The most spirited dispute at the Colorado Senate debate Thursday afternoon occurred before the candidates squared off, but after cameras started rolling, when Republican Bob Schaffer held up the taping to insist he be allowed to use notes.
Schaffer argued that it was “the first time I’ve seen an indication of notes, no notes,” while Jeff Harris, a Channel 7 producer, reminded Schaffer his campaign had agreed to show up at the debate without notes or other props.
Democrat Mark Udall said it was fine with him if Schaffer used his notes, “I think this is a test of your wits; it’s a test of what you have in your head,” Udall said. “If Bob needs to have a few notes with him, fine.”
Portions of the debate preparation were streamed live over the Internet, including at The Colorado Independent, and included the exchange over Schaffer’s notes, which showed up on YouTube mid-afternoon. The original YouTube video was taken down, but another one soon replaced it:
Here’s a transcript:
Schaffer: You can tell, this is the first time I’ve seen an indication of notes, no notes, any thing along those lines. You know this is a campaign for the United States Senate, it’s not a talent contest. And these are a variety of serious issues that regard that uh — and you’re giving us an opportunity to relate to constituents, potential voters who are making important decisions and they deserve to have arguments that are reinforced with facts. They deserve to have well reasoned arguments. They deserve to have something that is actually thoughtful.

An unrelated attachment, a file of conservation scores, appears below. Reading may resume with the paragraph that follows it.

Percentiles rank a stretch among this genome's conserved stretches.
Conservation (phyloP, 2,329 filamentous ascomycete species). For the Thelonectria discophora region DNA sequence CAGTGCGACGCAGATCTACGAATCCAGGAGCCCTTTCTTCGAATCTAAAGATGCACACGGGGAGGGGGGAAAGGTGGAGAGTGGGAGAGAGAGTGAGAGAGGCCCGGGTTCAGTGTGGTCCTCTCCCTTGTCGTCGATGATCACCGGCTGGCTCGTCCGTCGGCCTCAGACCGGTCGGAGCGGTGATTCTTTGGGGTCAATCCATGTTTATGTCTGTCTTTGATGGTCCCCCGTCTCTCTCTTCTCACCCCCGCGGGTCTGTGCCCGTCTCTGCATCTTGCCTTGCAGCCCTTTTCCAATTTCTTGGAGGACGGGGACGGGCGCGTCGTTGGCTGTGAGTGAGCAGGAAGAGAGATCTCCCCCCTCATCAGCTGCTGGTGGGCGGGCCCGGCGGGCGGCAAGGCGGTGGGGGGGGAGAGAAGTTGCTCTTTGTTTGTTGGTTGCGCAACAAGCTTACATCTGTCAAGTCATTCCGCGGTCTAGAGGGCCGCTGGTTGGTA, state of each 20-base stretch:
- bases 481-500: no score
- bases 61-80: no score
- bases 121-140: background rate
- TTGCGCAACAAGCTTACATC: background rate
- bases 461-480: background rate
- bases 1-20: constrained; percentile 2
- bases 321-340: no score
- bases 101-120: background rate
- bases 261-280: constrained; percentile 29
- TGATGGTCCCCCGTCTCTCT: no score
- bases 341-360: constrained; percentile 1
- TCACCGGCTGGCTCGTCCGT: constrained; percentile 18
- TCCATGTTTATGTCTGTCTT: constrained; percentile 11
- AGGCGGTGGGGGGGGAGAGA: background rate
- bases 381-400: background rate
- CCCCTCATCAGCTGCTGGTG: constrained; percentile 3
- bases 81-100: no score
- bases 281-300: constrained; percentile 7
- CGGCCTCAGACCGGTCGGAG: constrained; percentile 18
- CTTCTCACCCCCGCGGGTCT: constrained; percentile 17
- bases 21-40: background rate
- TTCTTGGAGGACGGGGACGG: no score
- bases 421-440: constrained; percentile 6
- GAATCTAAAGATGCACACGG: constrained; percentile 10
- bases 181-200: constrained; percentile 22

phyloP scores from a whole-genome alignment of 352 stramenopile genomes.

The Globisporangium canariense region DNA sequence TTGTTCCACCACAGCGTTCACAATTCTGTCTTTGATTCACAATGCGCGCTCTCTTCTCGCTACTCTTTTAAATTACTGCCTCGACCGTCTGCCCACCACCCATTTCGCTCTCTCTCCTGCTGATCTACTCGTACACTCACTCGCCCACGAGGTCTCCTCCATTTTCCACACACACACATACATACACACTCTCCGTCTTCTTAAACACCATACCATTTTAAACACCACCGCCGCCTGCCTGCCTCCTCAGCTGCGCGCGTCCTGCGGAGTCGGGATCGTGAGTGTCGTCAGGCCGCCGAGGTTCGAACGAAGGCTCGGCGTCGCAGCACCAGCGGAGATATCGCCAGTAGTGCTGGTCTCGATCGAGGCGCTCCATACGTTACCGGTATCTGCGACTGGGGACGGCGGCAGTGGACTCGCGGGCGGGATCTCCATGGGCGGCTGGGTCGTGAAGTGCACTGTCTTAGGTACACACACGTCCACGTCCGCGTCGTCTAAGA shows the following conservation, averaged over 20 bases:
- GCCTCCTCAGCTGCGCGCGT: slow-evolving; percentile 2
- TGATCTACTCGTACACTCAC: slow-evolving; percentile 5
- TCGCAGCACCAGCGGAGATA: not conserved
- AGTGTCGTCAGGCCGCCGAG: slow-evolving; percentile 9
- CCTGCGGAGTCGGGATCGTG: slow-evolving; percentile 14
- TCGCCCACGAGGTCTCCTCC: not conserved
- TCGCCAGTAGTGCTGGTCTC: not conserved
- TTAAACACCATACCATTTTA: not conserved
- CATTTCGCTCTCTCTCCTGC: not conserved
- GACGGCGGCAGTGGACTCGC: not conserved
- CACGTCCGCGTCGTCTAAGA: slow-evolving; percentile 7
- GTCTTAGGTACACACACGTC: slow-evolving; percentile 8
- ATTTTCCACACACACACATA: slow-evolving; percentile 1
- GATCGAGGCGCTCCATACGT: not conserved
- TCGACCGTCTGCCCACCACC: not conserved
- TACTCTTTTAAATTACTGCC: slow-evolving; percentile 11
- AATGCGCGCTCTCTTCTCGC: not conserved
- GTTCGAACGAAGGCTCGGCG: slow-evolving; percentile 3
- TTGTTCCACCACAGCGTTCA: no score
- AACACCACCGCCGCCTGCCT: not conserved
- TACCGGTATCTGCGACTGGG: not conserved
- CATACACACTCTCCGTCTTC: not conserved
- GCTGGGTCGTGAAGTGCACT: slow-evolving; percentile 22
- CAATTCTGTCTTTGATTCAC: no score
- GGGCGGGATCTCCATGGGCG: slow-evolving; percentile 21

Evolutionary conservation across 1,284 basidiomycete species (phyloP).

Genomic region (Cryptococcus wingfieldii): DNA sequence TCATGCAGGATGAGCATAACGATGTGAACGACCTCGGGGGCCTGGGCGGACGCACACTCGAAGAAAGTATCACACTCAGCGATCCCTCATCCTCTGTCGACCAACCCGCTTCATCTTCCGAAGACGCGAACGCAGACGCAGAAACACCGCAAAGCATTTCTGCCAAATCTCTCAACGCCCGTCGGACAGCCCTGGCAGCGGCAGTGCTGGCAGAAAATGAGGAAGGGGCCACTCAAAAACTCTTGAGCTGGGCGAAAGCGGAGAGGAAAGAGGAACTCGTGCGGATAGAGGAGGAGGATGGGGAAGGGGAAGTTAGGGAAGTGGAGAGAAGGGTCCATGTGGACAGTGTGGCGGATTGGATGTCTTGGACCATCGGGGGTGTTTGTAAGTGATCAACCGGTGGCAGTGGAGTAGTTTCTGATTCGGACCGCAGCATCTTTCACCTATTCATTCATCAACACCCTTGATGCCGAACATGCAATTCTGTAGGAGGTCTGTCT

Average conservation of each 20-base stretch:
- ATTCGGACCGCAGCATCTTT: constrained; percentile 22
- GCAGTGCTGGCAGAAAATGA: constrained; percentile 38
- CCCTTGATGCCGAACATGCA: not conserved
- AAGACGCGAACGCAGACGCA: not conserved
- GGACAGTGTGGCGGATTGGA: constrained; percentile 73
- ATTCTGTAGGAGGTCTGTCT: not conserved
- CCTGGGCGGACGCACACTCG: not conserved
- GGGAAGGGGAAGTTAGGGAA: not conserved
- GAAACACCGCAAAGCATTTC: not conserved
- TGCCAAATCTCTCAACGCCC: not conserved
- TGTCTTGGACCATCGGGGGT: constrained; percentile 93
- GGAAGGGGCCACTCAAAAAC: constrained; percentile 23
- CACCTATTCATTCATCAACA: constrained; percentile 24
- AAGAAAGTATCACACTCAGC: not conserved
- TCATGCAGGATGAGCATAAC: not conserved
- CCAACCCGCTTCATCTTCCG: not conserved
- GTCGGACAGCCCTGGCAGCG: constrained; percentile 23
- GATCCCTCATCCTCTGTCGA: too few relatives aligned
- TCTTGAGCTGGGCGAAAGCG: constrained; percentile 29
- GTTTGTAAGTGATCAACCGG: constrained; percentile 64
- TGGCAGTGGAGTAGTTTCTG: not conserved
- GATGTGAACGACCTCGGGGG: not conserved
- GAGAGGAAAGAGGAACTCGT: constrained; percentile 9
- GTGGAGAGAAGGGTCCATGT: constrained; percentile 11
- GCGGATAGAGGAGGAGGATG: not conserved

7News: And you would say you would have to admit that if you have notes that you’re referring to during the debate and he’s come without those notes that he would want that that would put you in a bit of an advantage.
Schaffer: And you must have thought of that. I imagine.
7News: Well, that’s why we put it in that we didn’t want notes.
Schaffer: We had no —
7News: Well Dick said he got the letter. So yeah, that’s where we are.
Udall: Bob as I said to you earlier, I got the letter, I signed it.
It said no notes, no props. I figured we’d be here using–
Schaffer: Well here’s what we’ll do–
Udall: Look, let me say this, I think this is fast paced; I think this is a test of your wits; it’s a test of what you have in your head. If Bob needs to have a few notes with him, fine. But I’m here with an empty pad and let’s go. Let’s debate.
The 30-minute debate, sponsored by KMGH-TV and the League of Women Voters, airs at 4:30 p.m. and again at 10:35 p.m. Thursday on Denver’s Channel 7. It’s also viewable on the television station’s Web site.